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Ostracised and abandoned because they lost their husbands, India and Nepal’s child widows were resigned to an ignominious life and death in four pilgrim centres where they were dumped by their heartless families. But now, after decades of neglect, a caring hand is seeking to reintegrate them into the society that cast them off. SUDESHNA SARKAR travels to Varanasi to meet the man who’s working the miracle and the women who now have a new lease of life

THEIR STORIES WILL BREAK your heart.” That’s what everyone who’s been to the steep, gloomy house at the end of the dark tunnel-like passage crossing the once-famous Lalita Ghat in Varanasi says.

And yet, for decades Indian society and governments remained oblivious to the plight of its inmates and hundreds of others like them, after sending them into exile, penniless, pitiably young and carrying a crushing burden of guilt.

These are the “child widows” of India and neighbouring Nepal, 20th century girls who were married off before they reached puberty, some as young as six years old, lost their husbands early and were branded accursed by their families and society.

Their hair was shaved off, food reduced to one meal a day, and clothes replaced by stark white. Even then they were regarded as burdens and taken to four cities regarded as holy in India and dumped there to die.

“Five of my aunts died in Varanasi,” says a stoical Shakuntala Dhakal, kneading dough that will be used to make little fried ball offerings for the shelter’s deities during an elaborate religious rite in the evening.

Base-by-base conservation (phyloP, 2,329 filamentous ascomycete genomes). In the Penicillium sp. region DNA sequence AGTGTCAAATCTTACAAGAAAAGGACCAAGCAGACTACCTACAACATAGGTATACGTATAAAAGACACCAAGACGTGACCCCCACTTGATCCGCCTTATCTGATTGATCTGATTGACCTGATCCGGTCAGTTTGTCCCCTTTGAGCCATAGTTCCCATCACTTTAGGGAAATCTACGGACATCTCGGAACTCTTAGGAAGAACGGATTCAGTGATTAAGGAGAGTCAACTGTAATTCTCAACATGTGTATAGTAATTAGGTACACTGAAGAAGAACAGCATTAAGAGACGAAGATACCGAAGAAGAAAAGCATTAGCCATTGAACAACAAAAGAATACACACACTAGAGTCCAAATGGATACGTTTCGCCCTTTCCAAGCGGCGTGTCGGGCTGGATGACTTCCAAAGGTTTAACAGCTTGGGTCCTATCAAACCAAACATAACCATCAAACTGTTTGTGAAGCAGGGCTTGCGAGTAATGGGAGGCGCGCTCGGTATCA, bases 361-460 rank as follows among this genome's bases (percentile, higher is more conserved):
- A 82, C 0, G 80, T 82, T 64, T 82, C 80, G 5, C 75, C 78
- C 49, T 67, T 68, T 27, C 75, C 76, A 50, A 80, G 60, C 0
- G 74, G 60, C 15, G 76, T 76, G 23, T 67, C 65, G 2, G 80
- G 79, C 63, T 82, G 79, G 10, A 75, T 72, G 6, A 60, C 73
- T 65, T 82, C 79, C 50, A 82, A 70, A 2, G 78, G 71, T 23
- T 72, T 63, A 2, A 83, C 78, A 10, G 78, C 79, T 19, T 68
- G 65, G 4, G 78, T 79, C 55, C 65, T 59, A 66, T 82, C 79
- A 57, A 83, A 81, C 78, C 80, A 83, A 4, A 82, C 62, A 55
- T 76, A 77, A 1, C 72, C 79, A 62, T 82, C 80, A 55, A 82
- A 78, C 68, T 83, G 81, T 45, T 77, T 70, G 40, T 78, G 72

“My mother is here, I will die here too.”

The 61-year-old’s mother, Mahamaya Bhattarai, is 98. Mother and daughter have been spending their life in a dank, cramped room with a third widow at the shelter known as Nepali Ashram. They are from Nepal, once the only Hindu kingdom in the world and sharing the same religious culture as India, especially where the treatment of widows is concerned.

Eighteen Nepalese women live in the shelter, finally finding some stability in a life marked by poverty, uncertainty and deprivation after being abandoned by their families for having committed the “sin” of becoming a widow.

Savitri Sharma’s parental home is in Gorkha, the district in western Nepal that has given the world the Gurkha soldiers famed for their valour. Married and widowed at 15, she was regarded as unlucky and a burden, and was packed off to Varanasi, the city where, it was believed, if you were lucky enough to die, you attained instant salvation, released from the cycle of rebirth and suffering.

Abandoned in a strange city where she had neither money nor friends, nor knew the local language, Sharma spent the first few months hanging around the rivers where temple goers came to bathe and lived on alms begged from them.

Then she came to know about the small Nepalese community living in Varanasi, especially young students who were sent for higher or religious education.

“I cooked and cleaned for them to survive,” says Sharma, now 80. “When Indira Gandhi became prime minister of India, she authorised a monthly dole for destitute widows.”

Three years ago, the sum, then worth about $10, was stopped due to a bureaucratic hitch and it was back to begging for the women.

Tulsi Poudel, another inmate at the shelter, was married when she was 10. She’s a grass widow, abandoned by her husband because she was uneducated.

“I stayed with my in-laws for nine years,” Poudel, now 70, says impassively. “They tortured me into returning to my parents. Then my mother died and my father remarried. The new stepmother began to torture me again.”

An aunt lived in Varanasi and the roofless Poudel came to stay with her. After the former’s death, she found herself on the streets till fate guided her to the shelter.

“There are 120 million widows in India living in abject misery and hardship,” says Bindeshwar Pathak, father of the affordable sanitation movement in India whose non-profit social enterprise Sulabh International has begun to adopt the dying and destitute widows.